A Bland-Altman graph was also plotted as the (pSMI−BIA-measured SMI) versus the (pSMI+BIA-measured SMI)/2 in the model development group (Supplementary Figure 3A and B) The correlation between (pSMI−BIA-measured SMI) and (pSMI+BIA-measured SMI)/2 was not significant both in men and women. The Bland-Altman plot regression showed good agreement between the BIA-measured and pSMI.
In this study, we showed that the SMI prediction equation (pSMI) using Cr/CysC was useful for estimating BIA-measured SMI and identifying low SMI and AWGS 2019 sarcopenia in the model development group. pSMI also indicated high accuracy in ROC analysis for low SMI in the separate validation group. Our prediction equations for BIA-measured SMI were derived and externally validated using separate populations.
SMI is dependent on BW, and correlation coefficients between BW and SMI are quite high.
In this study, BW may have the largest impact on our prediction equation for SMI. A previous study showed that a combination of Cr/CysC and BW is useful for the screening of muscle mass. It has been reported that Cr/CysC × BW was well correlated with weight-adjusted SMI and indicated a high accuracy in ROC analysis for low muscle volume.
In this study, the number of participants with low muscle mass was very low [25 men (14.8%) and 4 women (3.1%)]. Our study showed that a combination of Cr/CysC and BW is useful for screening for muscle mass in a larger number of patients with low SMI and sarcopenia based on the AWGS 2019 criteria.
defined sarcopenic index based on serum adiponectin and sialic acid concentration. The sarcopenic index indicated a high accuracy in ROC analysis (AUC 0.892, specificity 69.9%, and sensitivity 94.9%) for sarcopenia in patients with cardiovascular diseases. This sarcopenic index may be useful for diagnosing sarcopenia; however, serum adiponectin and sialic acid levels are not commonly measured in daily clinical practice. Cr and CysC concentrations are commonly tested in clinical practice and routine health check-ups.
developed prediction models based on anthropometric parameters such as skinfold-corrected upper arm, thigh, and calf girth. Magnetic resonance imaging (MRI)-measured SM was used as the reference in this study, and their prediction models were useful for estimating total skeletal muscle mass. Al-Gindan et al.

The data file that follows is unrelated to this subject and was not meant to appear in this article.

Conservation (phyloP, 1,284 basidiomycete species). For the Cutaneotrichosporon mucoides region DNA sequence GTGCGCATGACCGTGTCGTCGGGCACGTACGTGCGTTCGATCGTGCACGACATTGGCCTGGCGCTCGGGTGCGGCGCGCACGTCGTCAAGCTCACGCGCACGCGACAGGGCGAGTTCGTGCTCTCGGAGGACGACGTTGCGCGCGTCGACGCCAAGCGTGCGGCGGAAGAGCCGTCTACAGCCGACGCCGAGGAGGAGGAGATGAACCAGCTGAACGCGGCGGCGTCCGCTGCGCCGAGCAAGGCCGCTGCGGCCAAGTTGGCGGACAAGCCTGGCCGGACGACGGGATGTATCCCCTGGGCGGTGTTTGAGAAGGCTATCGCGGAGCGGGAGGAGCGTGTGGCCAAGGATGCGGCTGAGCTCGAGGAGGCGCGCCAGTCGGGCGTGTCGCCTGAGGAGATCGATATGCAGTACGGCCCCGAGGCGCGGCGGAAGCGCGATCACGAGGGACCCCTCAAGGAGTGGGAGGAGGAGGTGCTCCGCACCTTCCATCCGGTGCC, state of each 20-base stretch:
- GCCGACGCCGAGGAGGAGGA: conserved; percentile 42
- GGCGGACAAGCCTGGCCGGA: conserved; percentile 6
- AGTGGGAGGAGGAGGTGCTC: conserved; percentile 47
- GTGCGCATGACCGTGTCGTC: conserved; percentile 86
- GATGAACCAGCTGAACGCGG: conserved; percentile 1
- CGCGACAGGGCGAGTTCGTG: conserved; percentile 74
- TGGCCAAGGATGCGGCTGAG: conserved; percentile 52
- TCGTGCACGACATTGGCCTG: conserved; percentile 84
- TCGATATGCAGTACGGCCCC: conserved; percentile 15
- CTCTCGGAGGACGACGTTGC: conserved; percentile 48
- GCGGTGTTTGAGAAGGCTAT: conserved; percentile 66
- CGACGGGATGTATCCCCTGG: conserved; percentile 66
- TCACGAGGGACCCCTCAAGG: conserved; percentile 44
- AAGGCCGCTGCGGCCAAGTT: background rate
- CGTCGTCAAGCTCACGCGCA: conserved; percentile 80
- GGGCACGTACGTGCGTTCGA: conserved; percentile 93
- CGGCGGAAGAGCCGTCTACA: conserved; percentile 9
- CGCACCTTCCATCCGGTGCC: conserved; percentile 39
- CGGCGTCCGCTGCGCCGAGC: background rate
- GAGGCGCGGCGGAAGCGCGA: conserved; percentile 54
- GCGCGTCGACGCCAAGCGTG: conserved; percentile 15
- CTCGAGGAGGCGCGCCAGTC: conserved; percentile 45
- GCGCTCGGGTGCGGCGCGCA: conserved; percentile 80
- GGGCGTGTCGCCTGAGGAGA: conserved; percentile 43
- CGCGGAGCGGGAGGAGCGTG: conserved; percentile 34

also developed prediction equations based on anthropometric parameters, such as waist circumference and hip circumference. Whole-body MRI-measured SM was also used as a reference in this study. Their prediction equations for whole-body muscle mass were derived and externally validated using separate populations.
According to these previous studies, simple anthropometric parameters are useful for evaluating whole-body muscle mass; however, it is not practical to perform physical examinations on every patient in daily clinical practice. In contrast, blood sampling can be performed anywhere, and many samples can be handled simultaneously.
Inspection of imaging such as MRI, computed tomography (CT), and DXA are often used for evaluating whole-body muscle mass. Our novel equation would measure body muscle mass with less cost than MRI, CT, and DXA. Moreover, unlike MRI, CT, and DXA, there is no radiation hazard.
In the ROC analysis for low SMI, the AUC of Cr/CycC and pSMI was higher in men than in women in the model development and validation groups. In addition, in the ROC analysis for AWGS 2019 sarcopenia, the AUC of Cr/CycC and pSMI was higher in men than in women in the model development and validation groups.
the AUC of Cr/CysC identifying sarcopenia was higher in men than in women. Generally, total muscle volume is higher in men than in women. The influence of the change in muscle volume was less in CysC than in Cr. Therefore, the change in Cr/CycC due to the decrease in skeletal muscle mass is expected to be larger in men than in women.
In the ROC analysis for low SMI, the cutoff value of pSMI was higher in the validation group than in the model development group. In the model development group, body composition was evaluated by BIA using an InBody 770 device (InBody Japan Inc.), whereas in the validation group, body composition was evaluated by BIA using an MC-780A-N device (Tanita Co.). The difference in measuring equipment might cause this discrepancy in the cutoff value between the model development group and the validation group. Conversely, SMI was higher in the validation group than in the model development group. This difference in muscle volume may influence the discrepancy in the cutoff value between the 2 groups.